I am in her home. The bullet holes are still clearly visible. I ask her what she is going to do.
‘If we stay here they will kill us. You can’t say this was a dream, or rewind what happened. They want our land.’
This is Bella’s account of an attack that happened last month in South Africa, in the north-east of the country. Her home is a long way from the vineyards and beaches of Cape Town, but South Africa is to host the 2010 World Cup and five of the centres for players and the hundreds of thousands of tourists who will come with them are here in the north.
Preparations are in hand but this is against the backdrop of a country gripped by ultra-violence. Officially there are about 50 murders a day, and three times that number of rapes. Most victims are poor blacks in South Africa’s cities: reported deaths last year totalled more than 18,000.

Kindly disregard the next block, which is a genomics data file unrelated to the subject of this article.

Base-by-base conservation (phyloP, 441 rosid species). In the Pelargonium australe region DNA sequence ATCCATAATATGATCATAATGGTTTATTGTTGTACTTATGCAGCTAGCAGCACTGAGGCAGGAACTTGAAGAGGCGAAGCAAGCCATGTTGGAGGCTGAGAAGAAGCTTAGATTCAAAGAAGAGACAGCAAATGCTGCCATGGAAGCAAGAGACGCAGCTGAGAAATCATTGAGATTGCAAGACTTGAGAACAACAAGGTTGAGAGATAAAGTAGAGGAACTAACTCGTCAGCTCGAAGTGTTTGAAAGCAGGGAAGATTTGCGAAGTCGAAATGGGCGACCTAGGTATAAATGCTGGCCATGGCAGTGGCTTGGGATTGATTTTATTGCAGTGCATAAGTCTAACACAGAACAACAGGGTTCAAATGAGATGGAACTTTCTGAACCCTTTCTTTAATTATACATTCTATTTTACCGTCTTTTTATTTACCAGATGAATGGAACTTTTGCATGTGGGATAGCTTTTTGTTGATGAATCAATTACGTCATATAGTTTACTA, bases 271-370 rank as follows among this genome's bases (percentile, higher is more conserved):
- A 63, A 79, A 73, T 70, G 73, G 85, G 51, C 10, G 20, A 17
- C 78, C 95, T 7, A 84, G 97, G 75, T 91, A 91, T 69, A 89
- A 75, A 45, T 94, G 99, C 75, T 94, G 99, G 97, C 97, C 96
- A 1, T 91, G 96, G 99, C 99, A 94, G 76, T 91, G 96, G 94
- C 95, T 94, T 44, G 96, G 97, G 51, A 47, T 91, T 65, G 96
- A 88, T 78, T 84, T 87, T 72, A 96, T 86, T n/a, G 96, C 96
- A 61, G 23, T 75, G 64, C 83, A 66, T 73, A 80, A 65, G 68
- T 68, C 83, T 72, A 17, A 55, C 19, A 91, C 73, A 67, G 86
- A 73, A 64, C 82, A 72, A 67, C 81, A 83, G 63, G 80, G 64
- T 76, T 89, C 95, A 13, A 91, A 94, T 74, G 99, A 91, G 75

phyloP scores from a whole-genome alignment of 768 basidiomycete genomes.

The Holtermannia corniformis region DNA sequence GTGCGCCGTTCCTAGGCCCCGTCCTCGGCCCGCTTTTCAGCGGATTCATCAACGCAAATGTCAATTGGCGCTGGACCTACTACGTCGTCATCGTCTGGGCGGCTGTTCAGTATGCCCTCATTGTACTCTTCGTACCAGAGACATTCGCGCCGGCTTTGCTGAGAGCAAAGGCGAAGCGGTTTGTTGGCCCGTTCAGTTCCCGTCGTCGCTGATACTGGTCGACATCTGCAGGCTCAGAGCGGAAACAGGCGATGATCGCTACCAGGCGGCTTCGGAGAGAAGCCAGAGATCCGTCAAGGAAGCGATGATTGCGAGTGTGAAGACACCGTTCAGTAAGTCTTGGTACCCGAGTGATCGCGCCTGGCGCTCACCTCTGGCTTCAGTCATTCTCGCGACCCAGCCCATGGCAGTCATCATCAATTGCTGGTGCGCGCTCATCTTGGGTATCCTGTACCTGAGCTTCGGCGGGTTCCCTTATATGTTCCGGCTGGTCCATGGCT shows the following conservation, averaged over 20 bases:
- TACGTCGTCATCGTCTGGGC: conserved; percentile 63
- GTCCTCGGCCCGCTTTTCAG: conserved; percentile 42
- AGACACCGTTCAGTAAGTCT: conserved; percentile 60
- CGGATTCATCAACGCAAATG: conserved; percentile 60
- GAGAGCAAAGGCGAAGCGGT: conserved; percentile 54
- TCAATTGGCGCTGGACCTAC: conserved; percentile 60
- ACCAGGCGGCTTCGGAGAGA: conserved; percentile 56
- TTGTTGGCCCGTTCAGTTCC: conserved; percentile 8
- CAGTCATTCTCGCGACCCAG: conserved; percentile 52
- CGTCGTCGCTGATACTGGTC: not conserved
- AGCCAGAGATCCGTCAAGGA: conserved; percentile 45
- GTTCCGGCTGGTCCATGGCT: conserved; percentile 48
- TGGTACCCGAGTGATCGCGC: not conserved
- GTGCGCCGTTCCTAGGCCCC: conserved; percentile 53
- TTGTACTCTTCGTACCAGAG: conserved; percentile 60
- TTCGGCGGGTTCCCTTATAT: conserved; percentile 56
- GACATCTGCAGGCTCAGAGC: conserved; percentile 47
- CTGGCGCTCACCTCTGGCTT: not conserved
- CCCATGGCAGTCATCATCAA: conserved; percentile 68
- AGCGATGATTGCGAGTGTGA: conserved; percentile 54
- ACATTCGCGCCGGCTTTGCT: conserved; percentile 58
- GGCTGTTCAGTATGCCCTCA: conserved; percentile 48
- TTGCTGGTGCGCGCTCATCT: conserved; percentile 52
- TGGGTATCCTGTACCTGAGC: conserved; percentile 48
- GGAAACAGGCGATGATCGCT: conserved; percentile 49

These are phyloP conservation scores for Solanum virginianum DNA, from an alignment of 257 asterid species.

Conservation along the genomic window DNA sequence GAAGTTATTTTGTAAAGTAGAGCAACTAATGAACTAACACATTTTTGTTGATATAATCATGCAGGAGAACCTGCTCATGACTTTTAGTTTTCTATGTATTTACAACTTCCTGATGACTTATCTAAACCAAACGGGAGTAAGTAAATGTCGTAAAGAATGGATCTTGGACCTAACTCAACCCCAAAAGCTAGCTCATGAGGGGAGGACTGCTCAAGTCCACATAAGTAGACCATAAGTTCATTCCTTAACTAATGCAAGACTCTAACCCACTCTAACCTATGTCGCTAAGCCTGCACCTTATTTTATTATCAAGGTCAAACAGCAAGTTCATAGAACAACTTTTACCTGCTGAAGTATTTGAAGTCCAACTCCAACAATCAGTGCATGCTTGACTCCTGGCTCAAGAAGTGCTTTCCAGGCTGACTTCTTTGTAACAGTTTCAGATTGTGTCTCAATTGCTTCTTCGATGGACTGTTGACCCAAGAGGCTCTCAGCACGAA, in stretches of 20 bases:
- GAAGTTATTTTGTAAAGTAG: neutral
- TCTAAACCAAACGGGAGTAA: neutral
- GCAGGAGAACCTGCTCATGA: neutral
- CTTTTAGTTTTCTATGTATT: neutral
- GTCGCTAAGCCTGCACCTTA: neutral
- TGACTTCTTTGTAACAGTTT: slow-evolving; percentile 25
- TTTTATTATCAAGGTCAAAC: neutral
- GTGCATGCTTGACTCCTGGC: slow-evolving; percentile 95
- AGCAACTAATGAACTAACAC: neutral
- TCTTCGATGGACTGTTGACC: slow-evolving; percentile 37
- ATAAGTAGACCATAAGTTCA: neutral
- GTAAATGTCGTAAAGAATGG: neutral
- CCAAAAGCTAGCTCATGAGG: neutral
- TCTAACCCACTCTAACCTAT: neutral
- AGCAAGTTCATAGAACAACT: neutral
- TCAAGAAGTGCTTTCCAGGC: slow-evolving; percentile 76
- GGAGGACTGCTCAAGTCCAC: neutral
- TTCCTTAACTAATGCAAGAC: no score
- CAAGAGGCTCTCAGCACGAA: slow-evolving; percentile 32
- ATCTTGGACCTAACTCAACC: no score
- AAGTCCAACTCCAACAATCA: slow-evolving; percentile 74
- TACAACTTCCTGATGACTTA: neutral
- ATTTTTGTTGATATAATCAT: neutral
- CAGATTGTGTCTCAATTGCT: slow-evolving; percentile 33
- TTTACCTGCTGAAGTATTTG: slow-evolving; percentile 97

But among the casualties of the violence are white farmers, whose counterparts in Zimbabwe are singled out for international press coverage; here in the ‘rainbow nation’ their murders, remarkable for their particular savagery, go largely unreported.
There are no official figures but, since the election of Nelson Mandela in 1994, farmers’ organisations say 3,000 whites in rural areas have been killed. The independent South African Human Rights Commission, set up by Mandela’s government, says the number is 2,500.
Its commission’s report into the killings does not break down their figures by colour; but it says the majority of attacks in general–ie where no one necessarily dies–are against white people and that ‘there was a considerably higher risk of a white victim of farm attacks being killed or injured than a black victim.’